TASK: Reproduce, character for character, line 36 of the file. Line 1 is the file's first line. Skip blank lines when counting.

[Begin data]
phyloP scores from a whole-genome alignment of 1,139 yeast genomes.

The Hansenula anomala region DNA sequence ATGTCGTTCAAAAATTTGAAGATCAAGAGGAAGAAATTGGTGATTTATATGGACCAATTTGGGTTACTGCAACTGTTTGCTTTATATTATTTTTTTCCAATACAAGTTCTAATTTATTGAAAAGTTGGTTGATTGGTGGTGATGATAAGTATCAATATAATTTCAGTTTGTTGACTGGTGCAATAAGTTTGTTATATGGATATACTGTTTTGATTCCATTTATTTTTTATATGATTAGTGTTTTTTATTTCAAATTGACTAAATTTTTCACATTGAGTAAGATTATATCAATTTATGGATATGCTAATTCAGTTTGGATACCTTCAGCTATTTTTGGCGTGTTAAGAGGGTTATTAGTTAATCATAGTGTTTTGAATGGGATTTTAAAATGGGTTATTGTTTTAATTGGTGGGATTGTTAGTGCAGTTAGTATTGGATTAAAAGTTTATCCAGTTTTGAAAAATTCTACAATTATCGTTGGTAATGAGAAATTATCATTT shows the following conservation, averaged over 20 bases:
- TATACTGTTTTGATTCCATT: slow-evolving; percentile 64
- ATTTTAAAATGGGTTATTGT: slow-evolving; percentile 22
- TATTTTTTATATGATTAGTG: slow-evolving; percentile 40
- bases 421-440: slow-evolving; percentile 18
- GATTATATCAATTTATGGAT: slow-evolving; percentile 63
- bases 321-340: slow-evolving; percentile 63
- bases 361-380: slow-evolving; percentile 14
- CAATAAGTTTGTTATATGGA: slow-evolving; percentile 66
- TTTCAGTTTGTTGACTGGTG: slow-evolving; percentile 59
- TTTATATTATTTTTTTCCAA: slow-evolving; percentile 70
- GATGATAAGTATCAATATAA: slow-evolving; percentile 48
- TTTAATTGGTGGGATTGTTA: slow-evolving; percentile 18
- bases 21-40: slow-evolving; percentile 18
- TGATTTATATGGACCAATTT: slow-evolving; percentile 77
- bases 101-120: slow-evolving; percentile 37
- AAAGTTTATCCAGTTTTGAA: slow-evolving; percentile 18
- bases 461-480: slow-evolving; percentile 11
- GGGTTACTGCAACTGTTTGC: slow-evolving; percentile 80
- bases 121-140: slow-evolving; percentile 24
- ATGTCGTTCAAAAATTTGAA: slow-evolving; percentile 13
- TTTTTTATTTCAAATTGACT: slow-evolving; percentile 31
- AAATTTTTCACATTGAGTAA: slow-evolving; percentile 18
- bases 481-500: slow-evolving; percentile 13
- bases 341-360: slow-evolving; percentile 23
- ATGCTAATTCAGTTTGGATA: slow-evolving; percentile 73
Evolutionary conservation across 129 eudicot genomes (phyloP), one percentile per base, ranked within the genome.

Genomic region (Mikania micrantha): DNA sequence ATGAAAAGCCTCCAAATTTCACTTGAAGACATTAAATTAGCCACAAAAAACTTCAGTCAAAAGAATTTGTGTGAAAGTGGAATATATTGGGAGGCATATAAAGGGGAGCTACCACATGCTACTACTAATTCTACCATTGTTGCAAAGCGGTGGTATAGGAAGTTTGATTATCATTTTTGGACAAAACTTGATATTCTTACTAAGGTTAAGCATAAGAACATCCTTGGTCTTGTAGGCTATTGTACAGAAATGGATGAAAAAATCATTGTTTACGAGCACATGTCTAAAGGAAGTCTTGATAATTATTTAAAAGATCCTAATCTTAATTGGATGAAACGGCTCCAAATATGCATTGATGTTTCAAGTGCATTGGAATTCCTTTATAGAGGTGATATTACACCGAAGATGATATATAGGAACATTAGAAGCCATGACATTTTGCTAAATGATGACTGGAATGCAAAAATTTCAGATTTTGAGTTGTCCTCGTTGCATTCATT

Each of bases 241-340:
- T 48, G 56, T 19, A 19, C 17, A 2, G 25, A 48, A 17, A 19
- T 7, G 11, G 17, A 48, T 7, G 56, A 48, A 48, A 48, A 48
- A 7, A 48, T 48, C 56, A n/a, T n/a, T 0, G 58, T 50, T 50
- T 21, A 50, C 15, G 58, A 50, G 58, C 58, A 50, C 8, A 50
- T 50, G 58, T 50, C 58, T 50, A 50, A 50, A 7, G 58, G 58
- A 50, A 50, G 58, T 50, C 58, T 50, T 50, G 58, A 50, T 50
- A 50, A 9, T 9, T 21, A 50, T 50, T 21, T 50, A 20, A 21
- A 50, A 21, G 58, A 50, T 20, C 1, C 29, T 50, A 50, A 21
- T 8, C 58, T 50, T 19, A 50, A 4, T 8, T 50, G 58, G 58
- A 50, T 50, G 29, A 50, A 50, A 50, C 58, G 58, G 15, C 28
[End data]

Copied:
- A 50, A 50, G 58, T 50, C 58, T 50, T 50, G 58, A 50, T 50